Why? The team at a Chanel has cited brand protection as the major factor. Chanel designer Karl Lagerfeld even met European Competition Commissioner Neelie Kroes in February 2009 to urge the European Union to give brands more control over who sells its items over the Internet. Luxury retailers argue that customer service online isn't what it's like in a boutique, and shopping over the Web could ruin brand perception. (Businessweek.com made five attempts at contacting Chanel's corporate office—including three phone calls and two e-mails—but had received no response at the time this article was published.) The only place Internet shoppers can find Chanel's popular 2.55 purse, or that jade green tweed suit from the fall 2009 collection, is eBay (EBAY). And while the items may be brand new, they'll come from a secondary seller not authorized by Chanel. This attitude is outdated, say those who study the luxury consumer. "It's totally backwards," says Pam Danzinger, president of Unity Marketing, a Stevens (Pa.)-based market research firm. "Today, people will buy anything online. If they trust the brand, they'll trust the Web site." According to a study released by Google (GOOG) and Unity Marketing in October 2008 that surveyed 1,000 people with a net worth of $1 million or more—and a yearly income of $175,000 or more—designer clothing was respondents' favorite thing to purchase online. Next came jewelry and accessories. Consultant Kate Newlin, author of Passion Brands (April 2009, Prometheus Books), suggests luxury retailers need to understand that online provides, in many circumstances, a heightened customer service experience because of convenience and efficiency. She suggests that instead of limiting the availability of products online, these brands should take a cue from Apple (AAPL) and offer customized products, as well as a selection of refurbished goods, on the Web. (If customers are going to buy refurbished/secondhand items, they may as well buy them from the brand itself.) Inconspicuous Consumption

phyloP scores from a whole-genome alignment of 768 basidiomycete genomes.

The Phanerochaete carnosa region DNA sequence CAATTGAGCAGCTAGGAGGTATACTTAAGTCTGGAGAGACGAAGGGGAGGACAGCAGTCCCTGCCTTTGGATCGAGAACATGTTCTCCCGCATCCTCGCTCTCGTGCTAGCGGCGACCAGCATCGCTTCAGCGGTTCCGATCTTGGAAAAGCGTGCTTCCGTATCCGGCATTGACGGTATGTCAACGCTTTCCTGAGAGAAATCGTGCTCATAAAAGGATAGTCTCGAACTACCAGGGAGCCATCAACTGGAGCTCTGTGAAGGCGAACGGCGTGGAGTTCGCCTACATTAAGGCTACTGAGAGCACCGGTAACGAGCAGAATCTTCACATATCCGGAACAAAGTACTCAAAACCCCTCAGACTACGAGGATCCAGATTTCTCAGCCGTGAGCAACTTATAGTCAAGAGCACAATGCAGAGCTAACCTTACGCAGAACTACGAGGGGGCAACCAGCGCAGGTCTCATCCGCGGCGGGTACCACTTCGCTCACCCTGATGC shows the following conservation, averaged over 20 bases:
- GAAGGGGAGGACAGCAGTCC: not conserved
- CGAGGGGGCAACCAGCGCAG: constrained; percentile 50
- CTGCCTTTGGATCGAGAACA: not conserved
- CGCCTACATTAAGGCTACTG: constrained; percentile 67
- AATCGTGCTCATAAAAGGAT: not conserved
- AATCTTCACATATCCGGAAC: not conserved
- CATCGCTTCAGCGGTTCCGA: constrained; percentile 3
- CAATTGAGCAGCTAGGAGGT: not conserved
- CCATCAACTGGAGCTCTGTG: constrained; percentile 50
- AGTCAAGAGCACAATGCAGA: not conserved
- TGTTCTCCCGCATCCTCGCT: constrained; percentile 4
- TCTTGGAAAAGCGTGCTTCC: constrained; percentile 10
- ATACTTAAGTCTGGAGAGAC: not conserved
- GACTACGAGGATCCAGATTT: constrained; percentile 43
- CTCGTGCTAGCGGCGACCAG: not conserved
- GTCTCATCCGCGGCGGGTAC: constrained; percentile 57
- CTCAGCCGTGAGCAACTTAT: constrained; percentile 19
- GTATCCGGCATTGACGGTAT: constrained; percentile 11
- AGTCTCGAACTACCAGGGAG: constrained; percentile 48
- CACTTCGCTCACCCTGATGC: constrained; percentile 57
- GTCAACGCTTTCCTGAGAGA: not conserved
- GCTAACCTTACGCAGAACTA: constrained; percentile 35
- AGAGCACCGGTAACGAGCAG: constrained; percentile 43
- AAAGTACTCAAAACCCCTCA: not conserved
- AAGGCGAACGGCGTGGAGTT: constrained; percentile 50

Louis Vuitton already personalizes items with its monograming service, as does the Ralph Lauren Rugby brand. The company's "Make Your Own" feature allows shoppers to personalize cardigans, hats, and button-downs with unique color combinations and embroidery. Newlin also argues that, in a time of inconspicuous consumption when buying from your home office might be more comfortable than hightailing it to Barneys for the latest Proenza Schouler tweed bustier dress. "If you want to buy, but you don't want to be seen buying, luxury online can be a social courtesy," she says. That may be true, but will luxury apparel ever fully make the transition to e-commerce? With clothing, fit and fabric are much more difficult to discern over the Web. "There's so much comfort with shopping on the Internet—the price advantage, the ease of shopping—that I think the advantages of e-commerce supersede the risk of an item not fitting," says Marshal Cohen, chief retail analyst at Port Washington (N.Y.)-based market research firm NPD. "More than 50% of the population has grown up with shopping on the Internet. It continues to be the biggest growth opportunity for fashion, and luxury in particular. They're not going to see the same level of growth in traditional outlets." Click here to see the best e-commerce sites for the 2009 holiday season.